One might find it unimaginable that someone would cheat a church. After all, churches stand for doing the right thing. The reality is churches are as vulnerable to scam artists as other organizations.
I have written on this subject before. I bring it up again because recently I’ve been asked to evaluate a number of potentially bogus offers. In every case, the offers were indeed fraudulent. I have found common elements to most of these claims. Here are a few tipoffs to watch for.
Most swindles begin with the bad guys seeking out victims. In some cases, the scam begins with an unsolicited email or letter in the mail. The communication may recite some information about the church and its officials to pretend familiarity. Don’t be fooled that the sender knows names, positions and the church address. Some of this information can be easily obtained on-line from the church’s web site.
Some of the emails I have seen come from overseas senders. The spelling is often careless and the wording awkward. One can be forgiven of the occasional typo. However, when persons who hold themselves out to be professionals don’t communicate that way, there may be a reason for pause.
Sense of Urgency
For rip-offs to work, the swindler must catch the victim off guard. This includes completing the transaction before the victim realized something is amiss. So, most offers will come with an urgency to act fast. There may be a deadline to make a quick decision. The details that come with the story may state that the opportunity is limited or the person in need is in a big hurry. A real warning is a request from the other party to wire money to them before the check that was received has had an opportunity to clear the banking system.
When church leaders make decisions with the church’s funds, they have a duty to be vigilant. Transactions with strangers should only go forward when the church has absolute comfort with all the parties and underlying details. If the church is being hurried to make a fast decision, this is a red flag.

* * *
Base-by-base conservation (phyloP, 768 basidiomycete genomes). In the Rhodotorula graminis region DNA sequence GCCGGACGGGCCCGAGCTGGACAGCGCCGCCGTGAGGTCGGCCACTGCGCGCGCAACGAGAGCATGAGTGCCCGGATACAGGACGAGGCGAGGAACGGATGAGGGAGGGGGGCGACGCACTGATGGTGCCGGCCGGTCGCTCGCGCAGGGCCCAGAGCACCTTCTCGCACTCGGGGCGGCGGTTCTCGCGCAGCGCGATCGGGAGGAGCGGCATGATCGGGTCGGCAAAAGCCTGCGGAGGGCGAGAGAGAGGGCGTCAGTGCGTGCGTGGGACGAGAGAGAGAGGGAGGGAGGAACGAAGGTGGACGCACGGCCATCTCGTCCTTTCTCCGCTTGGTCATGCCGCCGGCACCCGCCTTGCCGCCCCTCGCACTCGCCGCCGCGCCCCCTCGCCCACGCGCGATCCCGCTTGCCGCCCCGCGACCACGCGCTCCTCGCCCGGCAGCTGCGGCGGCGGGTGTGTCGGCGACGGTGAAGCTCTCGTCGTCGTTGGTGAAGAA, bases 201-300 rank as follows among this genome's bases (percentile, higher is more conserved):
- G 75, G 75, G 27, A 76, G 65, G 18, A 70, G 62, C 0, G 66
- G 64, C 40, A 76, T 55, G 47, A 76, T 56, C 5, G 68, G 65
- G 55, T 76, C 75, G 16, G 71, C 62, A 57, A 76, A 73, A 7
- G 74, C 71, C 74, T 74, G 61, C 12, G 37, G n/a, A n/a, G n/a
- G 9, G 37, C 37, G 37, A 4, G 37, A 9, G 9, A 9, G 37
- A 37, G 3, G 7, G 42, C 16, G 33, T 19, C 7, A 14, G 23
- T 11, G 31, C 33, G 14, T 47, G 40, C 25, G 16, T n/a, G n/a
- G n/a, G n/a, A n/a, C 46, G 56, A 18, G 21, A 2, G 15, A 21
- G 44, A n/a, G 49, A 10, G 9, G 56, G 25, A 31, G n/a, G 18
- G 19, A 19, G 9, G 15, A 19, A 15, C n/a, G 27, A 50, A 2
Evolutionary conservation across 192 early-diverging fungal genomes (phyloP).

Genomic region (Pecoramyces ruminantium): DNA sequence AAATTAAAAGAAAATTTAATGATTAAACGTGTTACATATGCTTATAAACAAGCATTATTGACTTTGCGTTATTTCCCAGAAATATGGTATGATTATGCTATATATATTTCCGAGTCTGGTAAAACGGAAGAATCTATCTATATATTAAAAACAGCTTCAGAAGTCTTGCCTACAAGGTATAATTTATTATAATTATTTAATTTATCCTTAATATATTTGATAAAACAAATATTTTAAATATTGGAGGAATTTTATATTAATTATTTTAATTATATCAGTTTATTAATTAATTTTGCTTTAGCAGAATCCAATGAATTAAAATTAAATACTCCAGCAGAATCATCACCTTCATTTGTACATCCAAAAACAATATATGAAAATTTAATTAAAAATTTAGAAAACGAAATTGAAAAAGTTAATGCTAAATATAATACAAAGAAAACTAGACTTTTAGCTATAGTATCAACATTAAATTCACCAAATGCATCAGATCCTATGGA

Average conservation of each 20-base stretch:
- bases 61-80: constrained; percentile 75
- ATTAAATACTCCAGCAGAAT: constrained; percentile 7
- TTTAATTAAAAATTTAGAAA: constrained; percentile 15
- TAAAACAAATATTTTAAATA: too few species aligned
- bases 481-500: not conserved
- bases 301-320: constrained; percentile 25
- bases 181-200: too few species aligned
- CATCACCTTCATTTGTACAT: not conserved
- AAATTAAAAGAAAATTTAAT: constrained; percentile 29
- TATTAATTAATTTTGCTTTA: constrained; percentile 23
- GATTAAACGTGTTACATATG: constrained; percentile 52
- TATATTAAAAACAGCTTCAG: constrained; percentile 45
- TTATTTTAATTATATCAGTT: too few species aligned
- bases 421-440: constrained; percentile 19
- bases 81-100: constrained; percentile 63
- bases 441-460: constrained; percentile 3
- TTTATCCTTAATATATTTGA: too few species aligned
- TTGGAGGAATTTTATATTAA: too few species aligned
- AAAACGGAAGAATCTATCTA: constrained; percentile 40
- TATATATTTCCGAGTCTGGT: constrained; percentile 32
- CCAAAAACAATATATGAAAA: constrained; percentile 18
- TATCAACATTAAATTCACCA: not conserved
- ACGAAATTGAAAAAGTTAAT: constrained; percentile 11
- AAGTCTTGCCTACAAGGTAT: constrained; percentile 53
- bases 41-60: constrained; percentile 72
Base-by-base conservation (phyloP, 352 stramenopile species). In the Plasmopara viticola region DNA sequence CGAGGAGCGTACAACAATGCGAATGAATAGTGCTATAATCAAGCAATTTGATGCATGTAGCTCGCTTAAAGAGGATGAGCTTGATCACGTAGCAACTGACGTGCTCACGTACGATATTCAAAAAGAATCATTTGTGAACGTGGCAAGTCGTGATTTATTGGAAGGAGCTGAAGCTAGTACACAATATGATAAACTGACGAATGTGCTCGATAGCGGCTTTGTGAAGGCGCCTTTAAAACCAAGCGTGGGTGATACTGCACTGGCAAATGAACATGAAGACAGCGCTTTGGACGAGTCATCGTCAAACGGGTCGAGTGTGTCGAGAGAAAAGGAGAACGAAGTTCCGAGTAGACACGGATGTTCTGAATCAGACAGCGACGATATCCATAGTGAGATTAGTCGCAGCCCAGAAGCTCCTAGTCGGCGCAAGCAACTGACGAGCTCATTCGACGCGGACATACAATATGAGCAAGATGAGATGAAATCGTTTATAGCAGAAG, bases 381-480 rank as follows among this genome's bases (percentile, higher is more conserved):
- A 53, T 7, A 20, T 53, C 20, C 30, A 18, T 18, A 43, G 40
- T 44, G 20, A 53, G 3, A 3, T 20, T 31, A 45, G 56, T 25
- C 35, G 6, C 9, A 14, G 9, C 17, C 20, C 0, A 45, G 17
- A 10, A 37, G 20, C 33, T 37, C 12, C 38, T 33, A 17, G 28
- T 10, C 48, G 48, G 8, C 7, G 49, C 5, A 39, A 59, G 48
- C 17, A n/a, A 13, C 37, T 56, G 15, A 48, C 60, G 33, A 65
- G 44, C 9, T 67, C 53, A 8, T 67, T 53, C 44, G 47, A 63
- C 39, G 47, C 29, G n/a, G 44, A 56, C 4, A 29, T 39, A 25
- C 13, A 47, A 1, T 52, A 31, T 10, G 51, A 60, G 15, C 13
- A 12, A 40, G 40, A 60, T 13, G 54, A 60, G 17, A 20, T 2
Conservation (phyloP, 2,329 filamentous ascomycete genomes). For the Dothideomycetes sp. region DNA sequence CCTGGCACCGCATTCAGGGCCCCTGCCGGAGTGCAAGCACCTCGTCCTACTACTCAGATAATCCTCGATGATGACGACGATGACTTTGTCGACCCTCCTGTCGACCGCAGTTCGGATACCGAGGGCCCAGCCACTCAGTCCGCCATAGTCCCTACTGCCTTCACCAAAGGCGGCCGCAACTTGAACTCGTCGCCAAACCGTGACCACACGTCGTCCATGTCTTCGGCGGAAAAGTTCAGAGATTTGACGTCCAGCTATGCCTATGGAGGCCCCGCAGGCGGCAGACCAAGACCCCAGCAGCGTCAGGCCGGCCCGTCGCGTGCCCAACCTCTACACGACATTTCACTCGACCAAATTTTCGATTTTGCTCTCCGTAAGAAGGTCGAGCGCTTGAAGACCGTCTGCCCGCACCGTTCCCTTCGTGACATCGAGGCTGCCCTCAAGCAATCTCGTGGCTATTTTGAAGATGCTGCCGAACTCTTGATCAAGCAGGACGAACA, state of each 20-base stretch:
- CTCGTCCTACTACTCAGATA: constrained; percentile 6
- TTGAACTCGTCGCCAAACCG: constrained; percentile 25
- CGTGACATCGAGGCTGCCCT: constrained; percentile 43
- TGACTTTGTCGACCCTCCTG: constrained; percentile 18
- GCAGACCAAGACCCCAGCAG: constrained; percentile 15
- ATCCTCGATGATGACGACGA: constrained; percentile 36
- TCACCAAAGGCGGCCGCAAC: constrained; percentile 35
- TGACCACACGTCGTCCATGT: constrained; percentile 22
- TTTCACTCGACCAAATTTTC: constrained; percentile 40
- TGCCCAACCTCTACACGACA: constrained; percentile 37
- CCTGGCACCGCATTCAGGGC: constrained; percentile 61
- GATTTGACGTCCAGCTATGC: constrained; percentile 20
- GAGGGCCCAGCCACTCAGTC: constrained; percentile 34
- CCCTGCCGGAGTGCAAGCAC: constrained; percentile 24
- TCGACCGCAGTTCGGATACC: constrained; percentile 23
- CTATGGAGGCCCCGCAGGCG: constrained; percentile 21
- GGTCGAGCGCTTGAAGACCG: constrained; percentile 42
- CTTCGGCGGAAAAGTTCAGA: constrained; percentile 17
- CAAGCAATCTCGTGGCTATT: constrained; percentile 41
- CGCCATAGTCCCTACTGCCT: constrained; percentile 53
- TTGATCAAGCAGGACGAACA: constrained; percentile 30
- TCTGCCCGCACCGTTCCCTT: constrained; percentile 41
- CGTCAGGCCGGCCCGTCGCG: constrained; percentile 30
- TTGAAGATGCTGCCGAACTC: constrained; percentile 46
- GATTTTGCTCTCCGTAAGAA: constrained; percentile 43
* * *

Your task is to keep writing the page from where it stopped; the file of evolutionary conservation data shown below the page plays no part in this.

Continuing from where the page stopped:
There is an old saying. When something sounds too good to be true… well we all know the rest. When I’ve been asked to review a sting that has fleeced someone, I noticed that the promised benefit was outrageous. There was an unreasonably high profit, large windfall, or lucrative gain to be had. Con artists know that such promises appeal to one’s longing to be suddenly blessed. These claims are meant to exploit its victims in an emotional way. With emotions in the way, normally prudent people forget to ask questions.
Church officials should have an idea of what ought to be expected in such a transaction. Any gains above the reasonable level should be looked to with heightened scrutiny. This does not be mean that windfalls never happen. Undeniably they do. It’s just when the other party is anxious to convey a benefit without a logical reason for doing so, some suspicions should arise.
Verification is Difficult
When a check arrives unexpectedly or a deal is proposed from a stranger, check out the other party. A background check may reveal if the parties are legitimate. Look for instances where a party has been involved in litigation with other clients or counterparties. This history may help one understand the party’s previous course of dealings.
If someone is a trickster, the party may avoid divulging information
about their background or giving a list of references. Remember
the point about the sense of urgency? If the church starts asking questions about the source of funds and insisting on guarantees before making an exchange, the dishonest person will likely abandon the deal before the truth comes to light.
In conclusion, churches run the risk of being misled as much as any business, association or organization. It is important to examine each transaction carefully before acting on an agreement. It is especially wise to make sure an arrangement is not a con before it’s too late.